According to the Northern California Record, Slayer’s merchandising company has filed a lawsuit to get a judge’s order that it can use to direct federal marshals, and authorize local and state police and agents hired by the company to seize bootleg T-shirts and similar items during the band’s farewell tour.
Global Merchandising filed the complaint for trademark infringement and unfair competition against various unnamed defendants described in the complaint as “numerous independent unlicensed peddlers and manufacturing and distributing companies.” The defendants were, according to the complaint, going “to sell or hold for sale outside of and within the confines of the concert halls at which Slayer is performing before, during or after Slayer concert performances.”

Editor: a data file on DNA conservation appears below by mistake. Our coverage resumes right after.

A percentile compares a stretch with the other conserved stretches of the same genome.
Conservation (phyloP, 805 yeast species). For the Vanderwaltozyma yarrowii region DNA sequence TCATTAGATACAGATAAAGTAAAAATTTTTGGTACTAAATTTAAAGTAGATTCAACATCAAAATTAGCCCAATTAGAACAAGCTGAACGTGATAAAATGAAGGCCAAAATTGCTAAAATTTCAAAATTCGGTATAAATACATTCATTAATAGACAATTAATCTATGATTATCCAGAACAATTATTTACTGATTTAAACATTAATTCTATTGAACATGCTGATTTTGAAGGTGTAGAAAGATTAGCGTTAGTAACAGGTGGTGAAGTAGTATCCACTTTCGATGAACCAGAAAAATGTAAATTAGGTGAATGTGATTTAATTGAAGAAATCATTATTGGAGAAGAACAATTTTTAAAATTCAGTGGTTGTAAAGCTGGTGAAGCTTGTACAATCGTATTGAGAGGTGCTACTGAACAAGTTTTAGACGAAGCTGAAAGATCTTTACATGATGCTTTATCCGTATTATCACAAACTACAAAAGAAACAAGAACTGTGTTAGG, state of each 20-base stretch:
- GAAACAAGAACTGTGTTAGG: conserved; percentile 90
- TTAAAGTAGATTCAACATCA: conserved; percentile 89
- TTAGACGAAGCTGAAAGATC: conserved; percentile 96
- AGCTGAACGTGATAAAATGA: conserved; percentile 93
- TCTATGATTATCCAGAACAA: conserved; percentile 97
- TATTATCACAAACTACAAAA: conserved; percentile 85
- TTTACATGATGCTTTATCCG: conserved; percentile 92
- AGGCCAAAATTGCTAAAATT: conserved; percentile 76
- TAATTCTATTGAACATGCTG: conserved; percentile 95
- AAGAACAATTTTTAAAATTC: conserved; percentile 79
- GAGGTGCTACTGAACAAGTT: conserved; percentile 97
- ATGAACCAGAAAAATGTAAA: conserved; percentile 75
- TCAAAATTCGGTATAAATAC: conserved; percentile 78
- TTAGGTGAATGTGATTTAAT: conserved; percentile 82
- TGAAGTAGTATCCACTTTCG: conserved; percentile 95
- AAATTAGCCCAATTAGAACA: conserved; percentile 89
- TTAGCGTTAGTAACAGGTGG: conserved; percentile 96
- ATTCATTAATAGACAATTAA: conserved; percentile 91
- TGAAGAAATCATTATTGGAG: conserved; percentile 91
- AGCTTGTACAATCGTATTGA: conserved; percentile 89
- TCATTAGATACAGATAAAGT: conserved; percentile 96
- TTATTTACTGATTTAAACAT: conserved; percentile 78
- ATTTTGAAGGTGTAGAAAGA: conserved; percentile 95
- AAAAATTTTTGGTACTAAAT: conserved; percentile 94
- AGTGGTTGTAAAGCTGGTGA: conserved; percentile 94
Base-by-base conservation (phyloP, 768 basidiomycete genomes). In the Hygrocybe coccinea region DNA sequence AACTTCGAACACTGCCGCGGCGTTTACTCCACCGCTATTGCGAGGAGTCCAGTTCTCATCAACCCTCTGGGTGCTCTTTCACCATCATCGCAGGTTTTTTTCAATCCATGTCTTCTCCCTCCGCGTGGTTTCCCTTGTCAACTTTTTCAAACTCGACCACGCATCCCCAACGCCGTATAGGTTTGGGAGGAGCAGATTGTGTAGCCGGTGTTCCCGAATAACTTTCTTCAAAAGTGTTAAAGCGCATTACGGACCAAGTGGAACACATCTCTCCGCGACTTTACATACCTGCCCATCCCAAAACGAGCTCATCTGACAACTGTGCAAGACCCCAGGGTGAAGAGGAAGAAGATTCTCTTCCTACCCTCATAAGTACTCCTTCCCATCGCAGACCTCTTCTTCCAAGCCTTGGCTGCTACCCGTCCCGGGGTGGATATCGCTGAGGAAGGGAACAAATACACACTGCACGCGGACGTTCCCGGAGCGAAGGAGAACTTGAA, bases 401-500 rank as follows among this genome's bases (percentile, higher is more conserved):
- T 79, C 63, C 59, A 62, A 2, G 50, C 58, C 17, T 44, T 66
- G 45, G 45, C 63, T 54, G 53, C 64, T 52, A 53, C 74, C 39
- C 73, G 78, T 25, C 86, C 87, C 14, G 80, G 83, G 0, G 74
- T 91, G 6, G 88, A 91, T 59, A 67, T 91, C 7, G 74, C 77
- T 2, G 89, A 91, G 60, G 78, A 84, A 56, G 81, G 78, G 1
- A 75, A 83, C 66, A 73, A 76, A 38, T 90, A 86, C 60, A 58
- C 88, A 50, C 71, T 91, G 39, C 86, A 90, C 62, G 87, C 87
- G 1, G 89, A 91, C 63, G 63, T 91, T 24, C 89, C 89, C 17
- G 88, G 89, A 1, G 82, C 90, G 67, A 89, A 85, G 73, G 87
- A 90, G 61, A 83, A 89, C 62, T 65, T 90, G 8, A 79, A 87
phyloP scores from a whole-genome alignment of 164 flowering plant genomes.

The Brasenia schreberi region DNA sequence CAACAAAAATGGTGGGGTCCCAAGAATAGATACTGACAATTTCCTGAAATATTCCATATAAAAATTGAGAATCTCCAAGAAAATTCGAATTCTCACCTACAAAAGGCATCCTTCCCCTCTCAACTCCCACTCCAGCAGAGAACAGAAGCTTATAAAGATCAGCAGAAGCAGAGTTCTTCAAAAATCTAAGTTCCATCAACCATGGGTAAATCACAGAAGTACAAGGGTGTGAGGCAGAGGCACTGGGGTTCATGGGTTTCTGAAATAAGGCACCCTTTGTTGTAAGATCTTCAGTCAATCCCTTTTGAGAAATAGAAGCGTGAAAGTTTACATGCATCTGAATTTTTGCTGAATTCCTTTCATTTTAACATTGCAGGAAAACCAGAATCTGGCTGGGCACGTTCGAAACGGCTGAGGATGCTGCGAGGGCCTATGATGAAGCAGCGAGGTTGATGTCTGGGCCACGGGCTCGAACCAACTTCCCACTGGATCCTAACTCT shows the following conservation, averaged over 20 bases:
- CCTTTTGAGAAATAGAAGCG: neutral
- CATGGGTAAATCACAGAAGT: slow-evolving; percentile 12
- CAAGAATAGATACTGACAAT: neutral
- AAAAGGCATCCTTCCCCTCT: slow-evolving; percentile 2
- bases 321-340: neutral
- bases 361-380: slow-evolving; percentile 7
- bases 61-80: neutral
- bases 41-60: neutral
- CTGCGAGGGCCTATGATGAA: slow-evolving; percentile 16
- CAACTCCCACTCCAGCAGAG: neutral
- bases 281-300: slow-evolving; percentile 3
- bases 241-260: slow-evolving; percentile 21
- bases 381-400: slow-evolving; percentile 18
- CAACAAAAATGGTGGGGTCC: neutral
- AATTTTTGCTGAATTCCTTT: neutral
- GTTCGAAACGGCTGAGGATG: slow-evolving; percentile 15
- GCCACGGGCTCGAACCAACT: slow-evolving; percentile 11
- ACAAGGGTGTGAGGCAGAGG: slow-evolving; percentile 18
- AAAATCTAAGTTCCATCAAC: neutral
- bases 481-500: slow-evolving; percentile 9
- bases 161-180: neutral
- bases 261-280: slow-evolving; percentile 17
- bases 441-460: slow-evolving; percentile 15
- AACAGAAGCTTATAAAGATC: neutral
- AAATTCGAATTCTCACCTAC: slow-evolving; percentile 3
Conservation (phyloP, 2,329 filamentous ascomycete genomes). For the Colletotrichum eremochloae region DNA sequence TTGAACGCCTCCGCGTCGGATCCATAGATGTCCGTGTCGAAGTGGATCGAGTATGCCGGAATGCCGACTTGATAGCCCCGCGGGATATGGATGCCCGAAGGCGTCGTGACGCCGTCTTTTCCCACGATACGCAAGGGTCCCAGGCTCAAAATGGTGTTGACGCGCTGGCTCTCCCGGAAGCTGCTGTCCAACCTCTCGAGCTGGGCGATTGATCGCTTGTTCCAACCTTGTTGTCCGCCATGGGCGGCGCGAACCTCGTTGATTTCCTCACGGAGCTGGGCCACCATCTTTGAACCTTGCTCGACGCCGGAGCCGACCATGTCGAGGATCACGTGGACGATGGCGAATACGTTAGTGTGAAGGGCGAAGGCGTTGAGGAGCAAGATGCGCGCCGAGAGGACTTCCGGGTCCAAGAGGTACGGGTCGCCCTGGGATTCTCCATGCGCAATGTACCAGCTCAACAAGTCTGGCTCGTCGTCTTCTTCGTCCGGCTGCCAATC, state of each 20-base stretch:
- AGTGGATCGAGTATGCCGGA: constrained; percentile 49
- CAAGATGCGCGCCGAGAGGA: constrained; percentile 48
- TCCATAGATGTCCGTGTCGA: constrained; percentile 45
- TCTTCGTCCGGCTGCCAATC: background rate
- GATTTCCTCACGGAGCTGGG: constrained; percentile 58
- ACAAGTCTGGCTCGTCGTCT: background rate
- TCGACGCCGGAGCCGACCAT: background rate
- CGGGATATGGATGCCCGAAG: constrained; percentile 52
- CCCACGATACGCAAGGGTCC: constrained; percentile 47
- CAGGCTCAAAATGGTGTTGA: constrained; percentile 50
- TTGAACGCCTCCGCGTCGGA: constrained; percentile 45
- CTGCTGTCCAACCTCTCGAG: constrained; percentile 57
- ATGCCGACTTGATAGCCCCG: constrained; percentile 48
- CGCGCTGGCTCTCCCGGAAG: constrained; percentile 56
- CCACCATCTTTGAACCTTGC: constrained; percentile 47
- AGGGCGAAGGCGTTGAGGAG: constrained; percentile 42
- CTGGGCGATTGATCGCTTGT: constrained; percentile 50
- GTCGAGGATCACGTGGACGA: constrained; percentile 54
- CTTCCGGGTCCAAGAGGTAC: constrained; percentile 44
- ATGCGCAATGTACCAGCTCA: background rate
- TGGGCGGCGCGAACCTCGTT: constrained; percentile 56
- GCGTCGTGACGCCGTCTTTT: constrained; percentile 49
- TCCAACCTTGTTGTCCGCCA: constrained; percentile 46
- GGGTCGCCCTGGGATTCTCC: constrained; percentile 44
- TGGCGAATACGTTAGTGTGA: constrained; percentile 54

The complaint went on to note that “more than $25 million worth of licensed merchandise bearing the Slayer name, trademark, logos and/or likenesses have been sold” to date.
In August 2010, Live Nation filed a lawsuit against several “John Does” in advance of that month’s Ozzfest in Devore, California. (“John Doe” is a term used in lawsuits for individuals whose actual names are not yet known.) Live Nation was attempting to get a court order that would have federal and local law enforcement authorities seize and impound trademark-infringing gear at Ozzy Osbourne’s travelling festival. AC/DC filed a similar suit ahead of its 2016 U.S. tour.